Praise and Suggestions for Scrivener 2.0

I am a huge fan of Scrivener and the new update is brilliant. I’ll definitely be upgrading. Kudos on the GUI, improved keyboard shortcuts, DropBox support and the comments section in particular.

Some questions/suggestions:

  1. Is it possible to change the default formatting of the comments?

  2. When you press the back arrow in the Preferences it would make more sense if it took you back to the main preferences screen rather than to the adjacent Preference pane.

  3. Is it possible to somehow write a comment that is not attached to a sentence? For example, I use comments to say things like “rewrite this sentence” and I highlight the particular sentence. However, it’d be great if I could say “how about a fight scene ?” without having to select a sentence or switch to the project notes? IE I’d like to manage all my notes/comments from within one inspect pane.


You can choose the font in the preferences.

That’s what “Show All” is for.

No. Inspector comments are comments on a piece of text. Inline annotations are for notes within the text itself.

All the best,

Well in that precise case, you probably could make do with a placeholder. By that I mean, just type in a space or a tab, select it, and comment on it. Presumably, you’ll be going back to that spot to write a fight scene, so when you do you can just select the commented tab in the editor and start typing—the note will be automatically deleted, which is good since you don’t need it anymore anyway.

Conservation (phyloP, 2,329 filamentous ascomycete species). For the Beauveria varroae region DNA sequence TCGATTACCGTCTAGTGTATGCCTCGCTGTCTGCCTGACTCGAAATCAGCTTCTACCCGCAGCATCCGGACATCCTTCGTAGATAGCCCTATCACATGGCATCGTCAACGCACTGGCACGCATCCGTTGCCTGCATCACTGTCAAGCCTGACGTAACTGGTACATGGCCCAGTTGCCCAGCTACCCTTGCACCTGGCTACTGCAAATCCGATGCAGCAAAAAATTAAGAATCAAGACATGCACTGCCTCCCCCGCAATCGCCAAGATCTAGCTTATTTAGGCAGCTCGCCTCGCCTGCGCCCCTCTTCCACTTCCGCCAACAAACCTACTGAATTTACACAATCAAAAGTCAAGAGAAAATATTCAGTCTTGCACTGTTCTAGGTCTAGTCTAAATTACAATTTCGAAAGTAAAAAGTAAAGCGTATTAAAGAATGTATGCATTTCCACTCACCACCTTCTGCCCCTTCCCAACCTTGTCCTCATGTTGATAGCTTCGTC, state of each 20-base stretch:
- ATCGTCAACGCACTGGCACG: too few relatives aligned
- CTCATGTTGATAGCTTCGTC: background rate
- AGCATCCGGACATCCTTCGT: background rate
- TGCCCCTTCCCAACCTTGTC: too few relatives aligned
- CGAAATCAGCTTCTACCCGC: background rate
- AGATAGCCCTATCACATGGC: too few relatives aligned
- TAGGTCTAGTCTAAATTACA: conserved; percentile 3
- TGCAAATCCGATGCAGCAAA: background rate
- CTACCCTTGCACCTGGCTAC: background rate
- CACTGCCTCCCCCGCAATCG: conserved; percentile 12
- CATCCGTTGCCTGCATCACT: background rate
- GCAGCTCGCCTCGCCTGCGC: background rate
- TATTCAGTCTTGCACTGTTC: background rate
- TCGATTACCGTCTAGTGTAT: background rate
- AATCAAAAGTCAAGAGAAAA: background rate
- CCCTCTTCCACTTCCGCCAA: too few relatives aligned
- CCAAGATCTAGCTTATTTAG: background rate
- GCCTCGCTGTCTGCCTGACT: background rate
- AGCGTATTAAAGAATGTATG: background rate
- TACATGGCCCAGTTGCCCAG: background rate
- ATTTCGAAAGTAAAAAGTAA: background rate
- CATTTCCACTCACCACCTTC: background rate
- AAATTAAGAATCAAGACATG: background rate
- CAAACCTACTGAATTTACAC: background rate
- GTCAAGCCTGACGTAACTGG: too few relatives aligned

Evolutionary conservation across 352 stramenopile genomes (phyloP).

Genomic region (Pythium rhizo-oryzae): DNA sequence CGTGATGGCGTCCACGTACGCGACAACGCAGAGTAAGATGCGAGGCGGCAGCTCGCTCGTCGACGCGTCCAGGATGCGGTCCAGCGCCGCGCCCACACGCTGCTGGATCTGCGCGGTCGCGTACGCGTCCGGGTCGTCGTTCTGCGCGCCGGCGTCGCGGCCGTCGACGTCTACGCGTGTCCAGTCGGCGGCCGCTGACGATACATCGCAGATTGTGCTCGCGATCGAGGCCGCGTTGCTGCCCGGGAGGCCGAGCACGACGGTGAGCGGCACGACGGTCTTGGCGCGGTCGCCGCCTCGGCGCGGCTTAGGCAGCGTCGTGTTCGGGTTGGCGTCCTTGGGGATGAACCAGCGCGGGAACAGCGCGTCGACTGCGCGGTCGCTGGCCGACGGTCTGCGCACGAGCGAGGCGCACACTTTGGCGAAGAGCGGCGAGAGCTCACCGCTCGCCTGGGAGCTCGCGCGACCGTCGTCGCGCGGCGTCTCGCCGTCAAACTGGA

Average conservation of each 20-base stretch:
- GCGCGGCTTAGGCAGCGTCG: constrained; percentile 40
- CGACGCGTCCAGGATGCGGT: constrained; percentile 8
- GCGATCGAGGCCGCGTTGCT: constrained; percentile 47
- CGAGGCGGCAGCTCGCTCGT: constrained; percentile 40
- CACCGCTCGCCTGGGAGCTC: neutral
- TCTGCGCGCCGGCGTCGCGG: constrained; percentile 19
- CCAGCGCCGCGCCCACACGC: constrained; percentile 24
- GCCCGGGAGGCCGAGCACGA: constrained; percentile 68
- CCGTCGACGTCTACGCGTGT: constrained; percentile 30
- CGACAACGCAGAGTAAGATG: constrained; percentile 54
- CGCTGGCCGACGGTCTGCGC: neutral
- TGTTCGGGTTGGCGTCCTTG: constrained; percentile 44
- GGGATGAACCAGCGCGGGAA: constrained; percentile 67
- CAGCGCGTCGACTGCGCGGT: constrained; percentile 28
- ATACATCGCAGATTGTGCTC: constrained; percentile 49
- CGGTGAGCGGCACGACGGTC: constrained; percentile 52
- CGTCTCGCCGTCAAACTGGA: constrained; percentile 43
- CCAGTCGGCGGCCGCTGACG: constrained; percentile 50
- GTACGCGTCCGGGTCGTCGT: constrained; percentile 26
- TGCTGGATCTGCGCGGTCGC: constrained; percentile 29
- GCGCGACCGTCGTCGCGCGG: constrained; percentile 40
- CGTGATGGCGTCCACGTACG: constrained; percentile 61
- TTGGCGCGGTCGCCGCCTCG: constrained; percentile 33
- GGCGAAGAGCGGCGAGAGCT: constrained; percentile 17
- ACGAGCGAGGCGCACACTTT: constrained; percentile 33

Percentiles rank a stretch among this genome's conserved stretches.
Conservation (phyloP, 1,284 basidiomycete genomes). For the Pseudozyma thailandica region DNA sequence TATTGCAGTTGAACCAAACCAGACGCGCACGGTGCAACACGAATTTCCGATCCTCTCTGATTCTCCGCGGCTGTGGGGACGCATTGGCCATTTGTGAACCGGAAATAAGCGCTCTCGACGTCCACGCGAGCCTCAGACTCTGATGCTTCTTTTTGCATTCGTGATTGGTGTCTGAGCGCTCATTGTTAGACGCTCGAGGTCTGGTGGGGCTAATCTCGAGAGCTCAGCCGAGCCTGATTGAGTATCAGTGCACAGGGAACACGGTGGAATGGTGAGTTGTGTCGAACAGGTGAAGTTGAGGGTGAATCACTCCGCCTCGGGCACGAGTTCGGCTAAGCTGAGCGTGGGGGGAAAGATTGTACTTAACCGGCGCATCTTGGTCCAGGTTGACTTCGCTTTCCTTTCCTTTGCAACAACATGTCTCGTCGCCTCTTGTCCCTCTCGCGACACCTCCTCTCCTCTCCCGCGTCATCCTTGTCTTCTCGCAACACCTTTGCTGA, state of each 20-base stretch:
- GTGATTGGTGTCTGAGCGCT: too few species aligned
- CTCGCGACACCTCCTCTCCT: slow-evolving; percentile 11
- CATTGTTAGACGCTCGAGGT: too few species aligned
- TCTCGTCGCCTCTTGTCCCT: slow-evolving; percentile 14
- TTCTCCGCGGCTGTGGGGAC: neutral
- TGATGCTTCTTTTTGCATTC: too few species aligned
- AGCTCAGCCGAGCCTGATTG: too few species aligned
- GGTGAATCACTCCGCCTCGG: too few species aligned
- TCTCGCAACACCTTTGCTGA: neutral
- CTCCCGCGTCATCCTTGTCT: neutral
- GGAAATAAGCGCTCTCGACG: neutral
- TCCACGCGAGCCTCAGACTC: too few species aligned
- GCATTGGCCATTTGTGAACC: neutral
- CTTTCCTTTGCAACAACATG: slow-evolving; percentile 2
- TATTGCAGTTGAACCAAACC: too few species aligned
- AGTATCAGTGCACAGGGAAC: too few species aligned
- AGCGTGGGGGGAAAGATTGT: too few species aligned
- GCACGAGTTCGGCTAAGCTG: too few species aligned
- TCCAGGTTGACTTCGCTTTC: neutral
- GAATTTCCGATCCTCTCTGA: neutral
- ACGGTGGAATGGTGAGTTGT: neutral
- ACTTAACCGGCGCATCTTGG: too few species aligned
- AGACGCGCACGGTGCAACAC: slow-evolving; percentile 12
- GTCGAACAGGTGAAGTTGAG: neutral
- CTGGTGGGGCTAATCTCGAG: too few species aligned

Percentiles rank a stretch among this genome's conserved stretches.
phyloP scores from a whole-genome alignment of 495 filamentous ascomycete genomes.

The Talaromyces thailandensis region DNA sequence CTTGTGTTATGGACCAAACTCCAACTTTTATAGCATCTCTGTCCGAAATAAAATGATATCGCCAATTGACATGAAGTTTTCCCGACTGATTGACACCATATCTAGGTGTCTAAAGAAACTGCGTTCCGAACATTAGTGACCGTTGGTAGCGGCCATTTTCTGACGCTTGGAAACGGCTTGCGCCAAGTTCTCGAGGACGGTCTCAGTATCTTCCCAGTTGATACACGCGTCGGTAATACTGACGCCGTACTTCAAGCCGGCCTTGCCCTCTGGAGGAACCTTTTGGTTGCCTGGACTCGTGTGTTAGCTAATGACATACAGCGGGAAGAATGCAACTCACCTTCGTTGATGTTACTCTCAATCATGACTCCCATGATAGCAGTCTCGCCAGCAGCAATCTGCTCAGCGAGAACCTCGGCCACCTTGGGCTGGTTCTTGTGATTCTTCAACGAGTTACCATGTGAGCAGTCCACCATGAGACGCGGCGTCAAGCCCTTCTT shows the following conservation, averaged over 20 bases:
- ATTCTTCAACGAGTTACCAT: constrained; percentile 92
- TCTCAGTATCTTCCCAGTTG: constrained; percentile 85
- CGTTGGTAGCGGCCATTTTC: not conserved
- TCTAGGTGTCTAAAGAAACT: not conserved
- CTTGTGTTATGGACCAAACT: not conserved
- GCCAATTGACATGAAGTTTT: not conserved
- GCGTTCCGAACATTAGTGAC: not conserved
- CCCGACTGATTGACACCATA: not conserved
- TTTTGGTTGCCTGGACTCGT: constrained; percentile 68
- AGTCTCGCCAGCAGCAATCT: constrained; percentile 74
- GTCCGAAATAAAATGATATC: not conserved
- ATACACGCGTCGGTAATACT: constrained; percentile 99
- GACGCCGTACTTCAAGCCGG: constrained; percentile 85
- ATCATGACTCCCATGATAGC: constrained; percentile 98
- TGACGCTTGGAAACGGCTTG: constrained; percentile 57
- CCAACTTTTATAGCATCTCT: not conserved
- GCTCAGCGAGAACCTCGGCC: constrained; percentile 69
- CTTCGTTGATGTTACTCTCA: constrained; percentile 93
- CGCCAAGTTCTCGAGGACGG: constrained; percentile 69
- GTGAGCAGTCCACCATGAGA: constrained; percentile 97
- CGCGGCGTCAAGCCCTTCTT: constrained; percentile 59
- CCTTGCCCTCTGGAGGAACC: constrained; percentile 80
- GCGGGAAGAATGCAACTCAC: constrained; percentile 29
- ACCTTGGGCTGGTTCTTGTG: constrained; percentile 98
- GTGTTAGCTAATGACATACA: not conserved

I’d just use an inline annotation there (or a text bookmark), but if you want them all in one spot in the inspector, that’s probably the best way to approach it. Obviously, you wouldn’t want to use this technique for comments that might survive to final manuscript compile.

Cheers for the info.

So if I leave the comments in the inspector pane, Scrivener will add them to the complied draft and/or print them?

I was comparing the Scrivener system preferences to the OS X System Preferences. Consider how System Preferences in OS X handles backwards, forwards and Show All vs Scrivener. Backwards responds differently in Scrivener which might confuse some people.

Not unless you specifically tell the compiler to do that, no. My point was that using a placeholder like this would create a blank spot in your manuscript. An inline annotation, when stripped from the manuscript, leaves no trace of its existence, but a stripped inspector comment leaves behind whatever it was attached to—usually not a problem, since it is attached to book content—but in this case it leaves behind a tab floating in the middle of an empty paragraph.

This is true about the preference buttons. Tradition is about the only argument in favour of copying Apple. It is otherwise a meaningless set of buttons. History is useful when your activities produce a forking chain of events, but navigating amongst preferences using a central page doesn’t produce a chain, it produces a a yo-yo, which means at the “top” of the yo-yo, two buttons are doing the same exact thing, and at the bottom of the yo-yo, two unlabelled buttons do what two graphical buttons already accomplish but without the guesswork.

If there were any argument at all, it would be to remove them, for they are worthless as history buttons—but quite useful as browsing buttons. If you don’t know where a particular preference is, your navigation pattern ceases to be a yo-yo and becomes a more efficient chain from one pane to the next as you hunt for the elusive option directly.

Now, if preferences were a labyrinth of panes, navigable from one to another, and with sub-sub-panes not even accessible from the central top page—then history would make sense.

That’s the idea anyway. :slight_smile: